Love In William Shakespeare's Much Ado About Nothing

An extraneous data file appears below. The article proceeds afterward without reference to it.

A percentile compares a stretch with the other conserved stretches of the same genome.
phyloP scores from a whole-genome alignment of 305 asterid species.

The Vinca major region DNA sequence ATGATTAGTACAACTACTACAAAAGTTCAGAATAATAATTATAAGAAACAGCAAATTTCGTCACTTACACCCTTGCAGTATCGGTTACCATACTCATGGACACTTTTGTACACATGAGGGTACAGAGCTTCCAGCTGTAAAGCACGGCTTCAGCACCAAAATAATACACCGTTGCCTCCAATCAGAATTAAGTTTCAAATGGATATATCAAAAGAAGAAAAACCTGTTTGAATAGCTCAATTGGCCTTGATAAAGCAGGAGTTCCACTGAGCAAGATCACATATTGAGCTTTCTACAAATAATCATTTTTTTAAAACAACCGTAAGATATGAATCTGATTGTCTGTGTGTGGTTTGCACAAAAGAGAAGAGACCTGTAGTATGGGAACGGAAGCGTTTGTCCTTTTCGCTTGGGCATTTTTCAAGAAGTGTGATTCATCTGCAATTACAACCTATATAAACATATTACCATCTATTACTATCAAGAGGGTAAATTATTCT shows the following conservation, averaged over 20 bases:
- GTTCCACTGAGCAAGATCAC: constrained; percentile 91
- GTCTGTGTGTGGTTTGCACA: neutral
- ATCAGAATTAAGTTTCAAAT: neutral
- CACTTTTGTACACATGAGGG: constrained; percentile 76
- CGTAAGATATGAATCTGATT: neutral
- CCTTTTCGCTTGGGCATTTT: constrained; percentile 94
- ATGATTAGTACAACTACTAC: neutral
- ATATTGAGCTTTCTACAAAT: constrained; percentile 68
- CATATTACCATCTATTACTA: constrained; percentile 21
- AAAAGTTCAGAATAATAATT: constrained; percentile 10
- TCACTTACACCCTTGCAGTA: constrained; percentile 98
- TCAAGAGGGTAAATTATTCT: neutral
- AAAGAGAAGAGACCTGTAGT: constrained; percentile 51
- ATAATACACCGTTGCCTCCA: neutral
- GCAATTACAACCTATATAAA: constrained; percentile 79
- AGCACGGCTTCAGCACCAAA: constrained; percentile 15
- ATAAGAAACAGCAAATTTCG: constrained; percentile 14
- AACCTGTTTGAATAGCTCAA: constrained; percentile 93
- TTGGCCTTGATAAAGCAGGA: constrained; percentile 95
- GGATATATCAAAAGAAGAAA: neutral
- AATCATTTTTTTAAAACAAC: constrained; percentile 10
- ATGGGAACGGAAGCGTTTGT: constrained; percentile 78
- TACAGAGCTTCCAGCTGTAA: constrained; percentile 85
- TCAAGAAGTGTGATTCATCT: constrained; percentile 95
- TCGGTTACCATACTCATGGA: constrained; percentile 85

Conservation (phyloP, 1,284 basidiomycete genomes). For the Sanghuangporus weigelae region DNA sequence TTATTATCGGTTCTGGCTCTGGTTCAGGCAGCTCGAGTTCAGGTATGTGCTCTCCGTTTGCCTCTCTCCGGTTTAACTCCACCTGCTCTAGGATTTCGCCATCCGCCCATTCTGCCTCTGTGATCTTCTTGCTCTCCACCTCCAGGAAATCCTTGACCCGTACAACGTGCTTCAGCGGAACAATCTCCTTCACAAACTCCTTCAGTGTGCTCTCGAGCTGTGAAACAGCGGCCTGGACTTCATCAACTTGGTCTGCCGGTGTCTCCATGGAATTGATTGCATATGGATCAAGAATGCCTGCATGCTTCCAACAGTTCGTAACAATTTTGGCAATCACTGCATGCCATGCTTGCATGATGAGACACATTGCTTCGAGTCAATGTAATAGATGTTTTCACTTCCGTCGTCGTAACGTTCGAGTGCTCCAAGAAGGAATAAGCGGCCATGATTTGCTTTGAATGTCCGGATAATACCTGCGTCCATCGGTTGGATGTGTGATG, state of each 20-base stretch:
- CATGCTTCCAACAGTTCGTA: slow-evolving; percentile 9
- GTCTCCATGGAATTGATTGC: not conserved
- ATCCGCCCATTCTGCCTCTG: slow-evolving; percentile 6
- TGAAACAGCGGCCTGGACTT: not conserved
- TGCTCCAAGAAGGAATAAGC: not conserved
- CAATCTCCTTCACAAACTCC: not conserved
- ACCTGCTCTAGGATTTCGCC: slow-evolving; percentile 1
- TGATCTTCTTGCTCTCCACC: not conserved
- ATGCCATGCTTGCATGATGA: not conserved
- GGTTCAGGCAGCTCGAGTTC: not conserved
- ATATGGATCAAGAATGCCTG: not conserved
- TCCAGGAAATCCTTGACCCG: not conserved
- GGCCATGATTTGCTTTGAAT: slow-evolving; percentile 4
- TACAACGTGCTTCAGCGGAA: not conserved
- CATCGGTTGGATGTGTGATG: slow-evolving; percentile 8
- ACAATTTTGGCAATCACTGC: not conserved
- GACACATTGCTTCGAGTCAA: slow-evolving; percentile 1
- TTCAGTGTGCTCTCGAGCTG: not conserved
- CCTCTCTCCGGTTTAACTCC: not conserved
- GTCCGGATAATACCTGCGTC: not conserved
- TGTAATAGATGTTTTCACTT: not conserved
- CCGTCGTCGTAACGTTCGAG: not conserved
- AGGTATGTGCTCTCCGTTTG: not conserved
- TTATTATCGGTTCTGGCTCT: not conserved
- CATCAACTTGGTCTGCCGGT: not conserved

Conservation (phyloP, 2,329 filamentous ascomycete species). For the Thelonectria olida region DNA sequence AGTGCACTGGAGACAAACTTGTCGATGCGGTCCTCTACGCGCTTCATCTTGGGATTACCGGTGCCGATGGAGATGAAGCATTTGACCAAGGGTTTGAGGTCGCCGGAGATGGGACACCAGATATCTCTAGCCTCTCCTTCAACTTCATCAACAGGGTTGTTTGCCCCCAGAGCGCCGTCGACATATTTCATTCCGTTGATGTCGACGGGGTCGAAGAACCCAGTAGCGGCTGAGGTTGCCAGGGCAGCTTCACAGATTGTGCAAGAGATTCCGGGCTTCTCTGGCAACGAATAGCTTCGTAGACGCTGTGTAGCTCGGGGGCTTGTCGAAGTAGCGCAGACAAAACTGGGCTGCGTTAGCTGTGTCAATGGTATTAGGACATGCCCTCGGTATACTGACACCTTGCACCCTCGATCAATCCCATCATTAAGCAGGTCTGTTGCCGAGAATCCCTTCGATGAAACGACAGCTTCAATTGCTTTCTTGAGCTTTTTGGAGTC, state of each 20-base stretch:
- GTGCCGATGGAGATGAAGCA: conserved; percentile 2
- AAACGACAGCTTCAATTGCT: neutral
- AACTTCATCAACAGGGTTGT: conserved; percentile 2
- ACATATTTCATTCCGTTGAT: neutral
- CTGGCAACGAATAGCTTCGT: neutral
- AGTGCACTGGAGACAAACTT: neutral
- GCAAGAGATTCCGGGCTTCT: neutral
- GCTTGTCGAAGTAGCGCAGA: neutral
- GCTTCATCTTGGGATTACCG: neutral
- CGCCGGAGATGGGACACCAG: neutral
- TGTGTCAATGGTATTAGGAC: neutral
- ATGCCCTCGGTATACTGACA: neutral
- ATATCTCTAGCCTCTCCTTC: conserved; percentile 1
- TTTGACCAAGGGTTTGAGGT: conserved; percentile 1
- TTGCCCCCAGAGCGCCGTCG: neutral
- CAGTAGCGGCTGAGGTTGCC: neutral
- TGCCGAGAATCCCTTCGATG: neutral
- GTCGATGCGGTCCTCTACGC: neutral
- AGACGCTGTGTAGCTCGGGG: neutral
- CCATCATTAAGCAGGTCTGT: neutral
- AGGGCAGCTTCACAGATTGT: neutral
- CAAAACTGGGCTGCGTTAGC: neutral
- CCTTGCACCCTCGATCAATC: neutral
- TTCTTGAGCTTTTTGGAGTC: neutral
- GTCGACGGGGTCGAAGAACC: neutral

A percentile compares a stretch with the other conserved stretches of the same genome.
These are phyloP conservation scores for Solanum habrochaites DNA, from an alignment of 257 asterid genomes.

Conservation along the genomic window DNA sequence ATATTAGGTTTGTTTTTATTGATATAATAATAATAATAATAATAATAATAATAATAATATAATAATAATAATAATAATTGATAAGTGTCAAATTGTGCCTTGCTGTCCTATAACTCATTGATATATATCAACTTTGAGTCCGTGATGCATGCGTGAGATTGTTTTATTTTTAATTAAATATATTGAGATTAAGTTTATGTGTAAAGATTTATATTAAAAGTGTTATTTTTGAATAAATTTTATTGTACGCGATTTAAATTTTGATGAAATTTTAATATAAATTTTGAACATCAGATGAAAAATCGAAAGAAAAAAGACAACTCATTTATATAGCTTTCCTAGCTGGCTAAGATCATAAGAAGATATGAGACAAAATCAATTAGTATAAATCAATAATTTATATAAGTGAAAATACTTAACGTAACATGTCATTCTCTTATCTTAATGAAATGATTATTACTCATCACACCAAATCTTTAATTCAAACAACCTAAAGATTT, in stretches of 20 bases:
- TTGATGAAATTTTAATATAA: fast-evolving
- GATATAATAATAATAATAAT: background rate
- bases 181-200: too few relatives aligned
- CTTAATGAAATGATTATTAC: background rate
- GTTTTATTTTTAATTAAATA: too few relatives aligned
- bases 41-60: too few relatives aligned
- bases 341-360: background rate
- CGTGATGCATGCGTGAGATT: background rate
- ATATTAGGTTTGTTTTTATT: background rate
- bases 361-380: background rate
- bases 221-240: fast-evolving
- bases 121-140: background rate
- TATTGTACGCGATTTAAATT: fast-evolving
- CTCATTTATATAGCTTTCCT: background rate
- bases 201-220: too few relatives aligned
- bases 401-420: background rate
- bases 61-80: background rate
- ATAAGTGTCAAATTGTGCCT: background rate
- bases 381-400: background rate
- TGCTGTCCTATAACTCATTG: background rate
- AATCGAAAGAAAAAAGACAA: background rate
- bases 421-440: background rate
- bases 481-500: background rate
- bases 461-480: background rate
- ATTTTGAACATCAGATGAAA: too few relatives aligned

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William Shakespeare’s play, Much Ado About Nothing, is centered around two unconventional love plots. Although the play is about the picturesque love story of Hero and Claudio, the play’s underlying focus is on the idealistic love story of Benedick and Beatrice’s complicated relationship. “Love at first sight” is a trope that pervades throughout the play and a cliche of modern romance, but the trope was contemporarily popular in Shakespeare's life and can even be found as far back in the past to ancient Greek literature. Traditionally, the mid-first century Greek novels revolved around the romance trope of “love at first sight” due to the heroine fitting the archetype of a beautiful elite woman (Lindheim). However, William Shakespeare alters this idea as characters are constantly taking second looks at one another and to the idea of marriage – in sum their idea of love changes throughout the play. In one portion of the play, Benedick rants about and disputes the conventions of love, stating how they can make a young man leave the social world of masculinity behind (2.3.6-36). Benedick’s soliloquy, 2.3.6-36, subverts the trope of “love at first sight” by associating “sight” with the truth rather than love. Benedick "sees" the underlying truth of how “love” makes a man change his masculine ways to obtain a superficial love. In this way, he refutes the convention of “courtly love,” by instead stating how the convention causes a man to leave the domain of the male world and

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